blog.frederique.harmsze.nl my world of work and user experiences

April 30, 2019

No Office 365 adoption: Feedback from the workplace

Filed under: Adoption,Office365 — frederique @ 23:53

When you roll out Office 365, you need to make sure that the users will adopt the toolkit. Otherwise, why bother rolling it out in the first place? However, in real life, we see that the users and their adoption of Office 365 do not always get the required attention. When you do get in touch with the users, you get some interesting feedback, leading to the obvious conclusion that you should have helped them in the first place…

Yes, recently I have been talking to quite a few innocent users and even more people who volunteered to be Office 365 champions. Plus, we have just done a survey (using Microsoft Forms) asking hundreds of users what they use, what they think and what they want pertaining to Office 365.

Here’s some of the feedback I received.

“You guys have switched it on, but nobody has explained anything ”

Most of the Office 365 tools have been rolled out, in the sense that they are available. An almost purely technical roll-out. But hardly anything has been done to help the users become aware of the new tools, let alone understand how they work and how to use them to make their lives easier. Yes, some savvy early adopters already know or pick things up by searching the internet. But many people need training and guidance. This is something I hear in every meeting with the business, on every visit, on every occasion… “You need to provide training”, “maybe you could give us some information”, “who is going to coach us?”, “why did you dump this on us without implementing it properly?”…

You can’t just switch on Office 365 and automatically have all users of a large, non-IT company embrace it. You need to help the users to adopt the toolkit, to make it their own.

“But how should I have known that?”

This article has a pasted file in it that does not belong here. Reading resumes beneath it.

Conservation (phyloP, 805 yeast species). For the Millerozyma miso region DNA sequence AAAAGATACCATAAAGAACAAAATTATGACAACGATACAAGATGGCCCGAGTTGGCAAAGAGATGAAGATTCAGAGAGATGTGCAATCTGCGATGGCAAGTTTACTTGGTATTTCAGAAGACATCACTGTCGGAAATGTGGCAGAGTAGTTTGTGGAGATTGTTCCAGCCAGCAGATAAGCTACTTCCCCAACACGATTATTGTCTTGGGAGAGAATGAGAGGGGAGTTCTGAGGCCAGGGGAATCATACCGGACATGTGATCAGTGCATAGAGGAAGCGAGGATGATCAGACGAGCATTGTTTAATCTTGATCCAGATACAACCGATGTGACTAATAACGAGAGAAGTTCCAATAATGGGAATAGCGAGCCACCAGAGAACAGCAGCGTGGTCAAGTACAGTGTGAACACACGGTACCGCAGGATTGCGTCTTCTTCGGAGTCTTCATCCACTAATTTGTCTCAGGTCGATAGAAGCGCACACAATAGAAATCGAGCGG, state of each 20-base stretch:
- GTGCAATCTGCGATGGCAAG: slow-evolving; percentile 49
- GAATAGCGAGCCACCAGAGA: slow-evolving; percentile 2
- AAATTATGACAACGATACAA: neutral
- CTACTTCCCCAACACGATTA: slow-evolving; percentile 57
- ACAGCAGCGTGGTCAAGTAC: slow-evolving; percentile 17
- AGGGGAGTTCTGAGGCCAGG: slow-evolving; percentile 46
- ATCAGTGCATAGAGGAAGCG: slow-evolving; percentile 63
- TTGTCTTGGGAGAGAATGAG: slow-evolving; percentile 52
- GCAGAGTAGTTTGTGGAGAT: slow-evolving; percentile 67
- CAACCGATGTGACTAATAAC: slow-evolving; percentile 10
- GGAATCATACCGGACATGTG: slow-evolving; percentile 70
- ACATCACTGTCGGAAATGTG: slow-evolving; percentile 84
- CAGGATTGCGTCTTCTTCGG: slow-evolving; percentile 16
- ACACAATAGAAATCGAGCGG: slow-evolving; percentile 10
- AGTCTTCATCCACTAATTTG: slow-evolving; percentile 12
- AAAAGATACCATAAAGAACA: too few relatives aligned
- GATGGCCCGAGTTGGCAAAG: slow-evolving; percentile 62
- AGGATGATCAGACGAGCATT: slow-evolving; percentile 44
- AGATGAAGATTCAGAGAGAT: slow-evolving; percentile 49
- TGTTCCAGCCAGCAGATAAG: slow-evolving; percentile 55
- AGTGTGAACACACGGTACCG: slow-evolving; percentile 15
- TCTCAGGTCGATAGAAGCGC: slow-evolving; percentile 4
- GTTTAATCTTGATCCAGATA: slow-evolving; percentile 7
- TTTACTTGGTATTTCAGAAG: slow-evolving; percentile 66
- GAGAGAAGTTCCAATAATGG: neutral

A management assistant contacted me about this SharePoint site she had for her board of directors. SharePoint was acting weird, she said. When she added a new folder with documents, the other could not see it. But then I saw that she was sharing files in her OneDrive for Business. “But that is the same as SharePoint isn’t it? ” No, it is not the same. “But how should I have known that?” Well, nobody had explained what’s what, how it works and what it is for. So basically my answer was: I am here now to help you and the board with this…

If is really tricky when you deploy functionality without explaining anything or helping the users adopt the tools properly. If they use the tools in the wrong way, you may end up with information loss, data leaks, or at the very least seriously frustrated users.

“I have a feeling we are not taking advantage of the possibilities”

Everybody is using Office 365, but that is because they are using Office to write documents in the same way as before, Exchange Online to send email in the same way, make meeting minutes in Word like they always did, store files in SharePoint in folders like they were used to on the P-drive. A few people have an inkling that maybe there is more, you have new ways to work more smartly. But what and how? In the few instruction sessions that were organized by IT, they explained which buttons to push to make the tool work. But that did not help the users to understand how to move to a new way of working.

You need to show how the users can take advantage of the new tools in their work. Demo realistic scenarios, so that they can see how it all fits together. They can open a meeting invitation in their Outlook calendar to participate in an online meeting in Skype for Business (ok, already old school) or Teams (the new tool). They can then take meeting notes in the OneNote notebook that is shared in their SharePoint team site, which they can access via their Outlook invite and the Team and the OneNote client. Et cetera, et cetera.

“My colleagues already hate SharePoint”

Some departments and project teams have SharePoint team sites. However, SharePoint has not been explained properly to these users. I heard from a hardy “champion“, who does think that SharePoint can help them collaborate more effectively, efficiently and smoothly. His colleagues however, do not understand how it works, so it does not work for them. They don’t have the time, savviness or optimism to find out how to make it work. And the poor champion does not have the means to help them out, because he is not sure about the best practices either.

We have to make sure users can learn how to use the new tools as soon as they have to start using them. Otherwise, the negative vibe will block successful adoption.

“Aha, but that is handy and quite easy too! ”